A look at Prattsville, 10 years after Irene

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Just before Tropical Storm Irene reached the Catskill Mountains a decade ago, people were already preparing for an "act of god."

Over the centuries, Prattsville had flooded many times before. On the morning of August 28, 2011, the Schoharie Creek rushed aimlessly, angrily, and mercilessly through the Northern Catskills.

"It was awful. It was a disaster," said Carole Cangelosi of Prattsville.

In just a matter of an hour, the fast moving, muddy creek rose seven feet. "It was the roaring Mississippi still going on in here," said Peggy Young of Prattsville.

By the time the creek crested at 24 feet, a historic catastrophe was assured. "It just rained and rained heavy. It just never stopped." said Jim Dymond.

Even before the water receded, devastation was evident, rampant, and widespread.

"It seemed like a battle had happened," Cangelosi explained.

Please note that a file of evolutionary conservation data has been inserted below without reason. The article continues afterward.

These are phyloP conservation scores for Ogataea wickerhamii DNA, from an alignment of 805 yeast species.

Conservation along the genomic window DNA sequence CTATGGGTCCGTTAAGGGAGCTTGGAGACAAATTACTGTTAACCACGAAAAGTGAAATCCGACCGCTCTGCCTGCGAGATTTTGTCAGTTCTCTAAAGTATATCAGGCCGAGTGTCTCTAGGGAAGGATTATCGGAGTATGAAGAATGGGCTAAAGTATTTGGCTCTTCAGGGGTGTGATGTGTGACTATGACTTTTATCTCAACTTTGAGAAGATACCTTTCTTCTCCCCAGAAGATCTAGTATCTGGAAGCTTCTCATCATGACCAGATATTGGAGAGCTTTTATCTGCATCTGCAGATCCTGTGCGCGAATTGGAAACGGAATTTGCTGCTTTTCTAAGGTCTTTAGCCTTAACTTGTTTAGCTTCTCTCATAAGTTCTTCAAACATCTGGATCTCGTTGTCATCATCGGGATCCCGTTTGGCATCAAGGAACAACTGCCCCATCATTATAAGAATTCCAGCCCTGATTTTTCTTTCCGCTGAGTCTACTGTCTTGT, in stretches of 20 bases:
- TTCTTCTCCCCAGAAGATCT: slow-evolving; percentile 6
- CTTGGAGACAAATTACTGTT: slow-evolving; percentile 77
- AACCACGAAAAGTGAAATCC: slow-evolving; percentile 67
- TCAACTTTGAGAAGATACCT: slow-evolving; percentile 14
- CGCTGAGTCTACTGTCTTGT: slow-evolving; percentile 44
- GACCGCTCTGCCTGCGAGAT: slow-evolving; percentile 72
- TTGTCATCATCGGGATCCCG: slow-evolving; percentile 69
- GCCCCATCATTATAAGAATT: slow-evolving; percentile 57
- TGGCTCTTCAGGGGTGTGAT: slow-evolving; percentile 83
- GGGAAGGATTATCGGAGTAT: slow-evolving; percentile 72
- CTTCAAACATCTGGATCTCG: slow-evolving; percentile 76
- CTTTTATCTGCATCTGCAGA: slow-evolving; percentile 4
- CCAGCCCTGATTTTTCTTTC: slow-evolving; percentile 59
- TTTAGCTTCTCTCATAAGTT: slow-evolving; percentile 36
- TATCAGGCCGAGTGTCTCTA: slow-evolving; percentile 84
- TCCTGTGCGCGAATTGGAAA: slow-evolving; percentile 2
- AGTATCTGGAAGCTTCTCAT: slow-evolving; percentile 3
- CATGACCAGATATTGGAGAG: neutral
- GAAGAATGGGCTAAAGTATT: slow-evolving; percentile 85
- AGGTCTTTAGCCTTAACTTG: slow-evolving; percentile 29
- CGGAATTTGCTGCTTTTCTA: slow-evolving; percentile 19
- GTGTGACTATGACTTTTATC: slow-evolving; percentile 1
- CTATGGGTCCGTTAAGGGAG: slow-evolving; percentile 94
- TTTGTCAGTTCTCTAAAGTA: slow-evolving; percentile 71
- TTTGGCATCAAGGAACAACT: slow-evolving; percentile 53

For many Prattsville residents that day, it was a battle to stay alive. "The water came up tremendously fast. We were stuck in that barn," said Young.

To escape the rising flood waters, Peggy Young, her husband Jim, two sons, and three dogs wound up on the barn roof for three hours.

In another part of town, while surveying the damage, Carole Cangelosi noticed something unsettling. "The next day, people were walking around like Zombies, and I decided they needed to eat," she said.

So Carole began cooking, handing out hot dogs, and cold drinks and other food for hours upon hours, every day, for weeks, until people came to her house. "I had people on my front porch, my back porch, my backyard in and out all day long, for the first full week," she said.

Ed Rivera came to Prattsville after the flood, joining up with the Hunterfield Christian Training Center, helping total strangers get back on their feet. His community service in his adopted hometown continues to this day.

"I think one of the keys in disaster relief is just being with people, letting them tell you their story, and then being able to just stand with them. When they gotta look at the mess, when they clean up the mess. It’s just important to be a friend," Rivera said.

To hear from more people in the community, click on Dan Levy’s report.